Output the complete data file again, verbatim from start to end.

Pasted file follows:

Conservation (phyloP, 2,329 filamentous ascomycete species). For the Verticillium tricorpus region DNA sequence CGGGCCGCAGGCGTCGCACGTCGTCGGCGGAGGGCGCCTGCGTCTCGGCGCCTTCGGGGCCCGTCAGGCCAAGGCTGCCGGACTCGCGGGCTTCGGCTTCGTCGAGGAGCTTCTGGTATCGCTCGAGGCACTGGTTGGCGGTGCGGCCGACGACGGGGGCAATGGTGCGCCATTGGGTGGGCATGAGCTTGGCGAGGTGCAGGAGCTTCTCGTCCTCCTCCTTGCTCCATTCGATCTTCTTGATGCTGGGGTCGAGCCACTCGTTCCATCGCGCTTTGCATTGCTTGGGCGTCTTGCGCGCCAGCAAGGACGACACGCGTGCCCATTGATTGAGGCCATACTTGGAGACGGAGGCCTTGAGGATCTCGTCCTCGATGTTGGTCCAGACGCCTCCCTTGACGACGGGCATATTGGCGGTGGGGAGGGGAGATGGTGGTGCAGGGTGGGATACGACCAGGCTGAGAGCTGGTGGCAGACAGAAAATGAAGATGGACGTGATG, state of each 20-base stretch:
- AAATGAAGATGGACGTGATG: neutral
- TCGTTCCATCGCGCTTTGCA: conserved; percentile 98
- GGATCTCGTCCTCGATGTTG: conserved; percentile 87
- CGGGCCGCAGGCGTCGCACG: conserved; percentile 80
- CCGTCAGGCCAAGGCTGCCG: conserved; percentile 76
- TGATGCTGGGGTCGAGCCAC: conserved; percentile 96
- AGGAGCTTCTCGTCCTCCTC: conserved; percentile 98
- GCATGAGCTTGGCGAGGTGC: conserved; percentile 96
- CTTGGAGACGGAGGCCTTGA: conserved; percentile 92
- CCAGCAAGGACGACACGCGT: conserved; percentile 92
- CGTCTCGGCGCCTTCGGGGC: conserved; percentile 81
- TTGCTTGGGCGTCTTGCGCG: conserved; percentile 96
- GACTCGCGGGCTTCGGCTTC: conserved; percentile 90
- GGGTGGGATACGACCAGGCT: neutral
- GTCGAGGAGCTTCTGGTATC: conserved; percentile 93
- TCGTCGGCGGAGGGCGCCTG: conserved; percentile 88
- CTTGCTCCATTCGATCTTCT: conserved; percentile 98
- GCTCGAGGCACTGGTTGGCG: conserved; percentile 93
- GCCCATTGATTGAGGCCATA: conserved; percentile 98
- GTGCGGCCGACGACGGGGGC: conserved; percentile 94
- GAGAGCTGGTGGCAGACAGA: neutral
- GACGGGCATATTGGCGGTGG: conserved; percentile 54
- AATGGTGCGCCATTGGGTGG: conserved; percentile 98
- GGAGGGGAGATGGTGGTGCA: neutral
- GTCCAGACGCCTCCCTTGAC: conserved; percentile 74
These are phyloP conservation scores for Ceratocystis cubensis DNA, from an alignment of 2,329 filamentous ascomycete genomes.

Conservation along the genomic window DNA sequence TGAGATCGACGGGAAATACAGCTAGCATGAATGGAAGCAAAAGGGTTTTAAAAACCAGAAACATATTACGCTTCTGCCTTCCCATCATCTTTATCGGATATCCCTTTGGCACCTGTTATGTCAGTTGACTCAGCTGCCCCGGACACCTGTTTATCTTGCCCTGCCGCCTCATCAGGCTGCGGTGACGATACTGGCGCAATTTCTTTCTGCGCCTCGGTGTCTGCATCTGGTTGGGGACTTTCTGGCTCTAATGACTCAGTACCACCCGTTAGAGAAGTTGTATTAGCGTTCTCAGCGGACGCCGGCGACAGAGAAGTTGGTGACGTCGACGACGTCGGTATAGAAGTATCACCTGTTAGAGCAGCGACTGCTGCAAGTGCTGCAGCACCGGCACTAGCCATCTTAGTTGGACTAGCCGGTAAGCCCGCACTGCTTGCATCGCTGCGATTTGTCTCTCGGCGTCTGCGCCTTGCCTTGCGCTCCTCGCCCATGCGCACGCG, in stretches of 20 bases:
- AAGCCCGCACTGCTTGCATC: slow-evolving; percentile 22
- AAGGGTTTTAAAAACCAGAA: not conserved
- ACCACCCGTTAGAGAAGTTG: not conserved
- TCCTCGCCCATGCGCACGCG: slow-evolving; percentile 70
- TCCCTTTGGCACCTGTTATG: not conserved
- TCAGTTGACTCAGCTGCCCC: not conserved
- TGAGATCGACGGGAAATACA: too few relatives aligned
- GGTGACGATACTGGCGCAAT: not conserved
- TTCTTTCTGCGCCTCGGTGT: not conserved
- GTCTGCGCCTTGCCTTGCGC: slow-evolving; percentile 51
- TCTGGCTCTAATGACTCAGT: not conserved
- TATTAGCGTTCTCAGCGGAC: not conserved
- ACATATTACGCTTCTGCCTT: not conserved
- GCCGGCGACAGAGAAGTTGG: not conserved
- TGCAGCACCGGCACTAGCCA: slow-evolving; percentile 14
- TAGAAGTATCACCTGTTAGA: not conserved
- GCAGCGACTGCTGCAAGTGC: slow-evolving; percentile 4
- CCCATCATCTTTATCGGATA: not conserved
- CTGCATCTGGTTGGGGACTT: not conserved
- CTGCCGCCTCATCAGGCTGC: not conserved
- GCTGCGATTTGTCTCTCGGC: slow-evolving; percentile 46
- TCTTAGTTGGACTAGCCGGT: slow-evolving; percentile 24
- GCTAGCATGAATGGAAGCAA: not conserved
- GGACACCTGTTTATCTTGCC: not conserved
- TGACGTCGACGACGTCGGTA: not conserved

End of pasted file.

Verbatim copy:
Conservation (phyloP, 2,329 filamentous ascomycete species). For the Verticillium tricorpus region DNA sequence CGGGCCGCAGGCGTCGCACGTCGTCGGCGGAGGGCGCCTGCGTCTCGGCGCCTTCGGGGCCCGTCAGGCCAAGGCTGCCGGACTCGCGGGCTTCGGCTTCGTCGAGGAGCTTCTGGTATCGCTCGAGGCACTGGTTGGCGGTGCGGCCGACGACGGGGGCAATGGTGCGCCATTGGGTGGGCATGAGCTTGGCGAGGTGCAGGAGCTTCTCGTCCTCCTCCTTGCTCCATTCGATCTTCTTGATGCTGGGGTCGAGCCACTCGTTCCATCGCGCTTTGCATTGCTTGGGCGTCTTGCGCGCCAGCAAGGACGACACGCGTGCCCATTGATTGAGGCCATACTTGGAGACGGAGGCCTTGAGGATCTCGTCCTCGATGTTGGTCCAGACGCCTCCCTTGACGACGGGCATATTGGCGGTGGGGAGGGGAGATGGTGGTGCAGGGTGGGATACGACCAGGCTGAGAGCTGGTGGCAGACAGAAAATGAAGATGGACGTGATG, state of each 20-base stretch:
- AAATGAAGATGGACGTGATG: neutral
- TCGTTCCATCGCGCTTTGCA: conserved; percentile 98
- GGATCTCGTCCTCGATGTTG: conserved; percentile 87
- CGGGCCGCAGGCGTCGCACG: conserved; percentile 80
- CCGTCAGGCCAAGGCTGCCG: conserved; percentile 76
- TGATGCTGGGGTCGAGCCAC: conserved; percentile 96
- AGGAGCTTCTCGTCCTCCTC: conserved; percentile 98
- GCATGAGCTTGGCGAGGTGC: conserved; percentile 96
- CTTGGAGACGGAGGCCTTGA: conserved; percentile 92
- CCAGCAAGGACGACACGCGT: conserved; percentile 92
- CGTCTCGGCGCCTTCGGGGC: conserved; percentile 81
- TTGCTTGGGCGTCTTGCGCG: conserved; percentile 96
- GACTCGCGGGCTTCGGCTTC: conserved; percentile 90
- GGGTGGGATACGACCAGGCT: neutral
- GTCGAGGAGCTTCTGGTATC: conserved; percentile 93
- TCGTCGGCGGAGGGCGCCTG: conserved; percentile 88
- CTTGCTCCATTCGATCTTCT: conserved; percentile 98
- GCTCGAGGCACTGGTTGGCG: conserved; percentile 93
- GCCCATTGATTGAGGCCATA: conserved; percentile 98
- GTGCGGCCGACGACGGGGGC: conserved; percentile 94
- GAGAGCTGGTGGCAGACAGA: neutral
- GACGGGCATATTGGCGGTGG: conserved; percentile 54
- AATGGTGCGCCATTGGGTGG: conserved; percentile 98
- GGAGGGGAGATGGTGGTGCA: neutral
- GTCCAGACGCCTCCCTTGAC: conserved; percentile 74
These are phyloP conservation scores for Ceratocystis cubensis DNA, from an alignment of 2,329 filamentous ascomycete genomes.

Conservation along the genomic window DNA sequence TGAGATCGACGGGAAATACAGCTAGCATGAATGGAAGCAAAAGGGTTTTAAAAACCAGAAACATATTACGCTTCTGCCTTCCCATCATCTTTATCGGATATCCCTTTGGCACCTGTTATGTCAGTTGACTCAGCTGCCCCGGACACCTGTTTATCTTGCCCTGCCGCCTCATCAGGCTGCGGTGACGATACTGGCGCAATTTCTTTCTGCGCCTCGGTGTCTGCATCTGGTTGGGGACTTTCTGGCTCTAATGACTCAGTACCACCCGTTAGAGAAGTTGTATTAGCGTTCTCAGCGGACGCCGGCGACAGAGAAGTTGGTGACGTCGACGACGTCGGTATAGAAGTATCACCTGTTAGAGCAGCGACTGCTGCAAGTGCTGCAGCACCGGCACTAGCCATCTTAGTTGGACTAGCCGGTAAGCCCGCACTGCTTGCATCGCTGCGATTTGTCTCTCGGCGTCTGCGCCTTGCCTTGCGCTCCTCGCCCATGCGCACGCG, in stretches of 20 bases:
- AAGCCCGCACTGCTTGCATC: slow-evolving; percentile 22
- AAGGGTTTTAAAAACCAGAA: not conserved
- ACCACCCGTTAGAGAAGTTG: not conserved
- TCCTCGCCCATGCGCACGCG: slow-evolving; percentile 70
- TCCCTTTGGCACCTGTTATG: not conserved
- TCAGTTGACTCAGCTGCCCC: not conserved
- TGAGATCGACGGGAAATACA: too few relatives aligned
- GGTGACGATACTGGCGCAAT: not conserved
- TTCTTTCTGCGCCTCGGTGT: not conserved
- GTCTGCGCCTTGCCTTGCGC: slow-evolving; percentile 51
- TCTGGCTCTAATGACTCAGT: not conserved
- TATTAGCGTTCTCAGCGGAC: not conserved
- ACATATTACGCTTCTGCCTT: not conserved
- GCCGGCGACAGAGAAGTTGG: not conserved
- TGCAGCACCGGCACTAGCCA: slow-evolving; percentile 14
- TAGAAGTATCACCTGTTAGA: not conserved
- GCAGCGACTGCTGCAAGTGC: slow-evolving; percentile 4
- CCCATCATCTTTATCGGATA: not conserved
- CTGCATCTGGTTGGGGACTT: not conserved
- CTGCCGCCTCATCAGGCTGC: not conserved
- GCTGCGATTTGTCTCTCGGC: slow-evolving; percentile 46
- TCTTAGTTGGACTAGCCGGT: slow-evolving; percentile 24
- GCTAGCATGAATGGAAGCAA: not conserved
- GGACACCTGTTTATCTTGCC: not conserved
- TGACGTCGACGACGTCGGTA: not conserved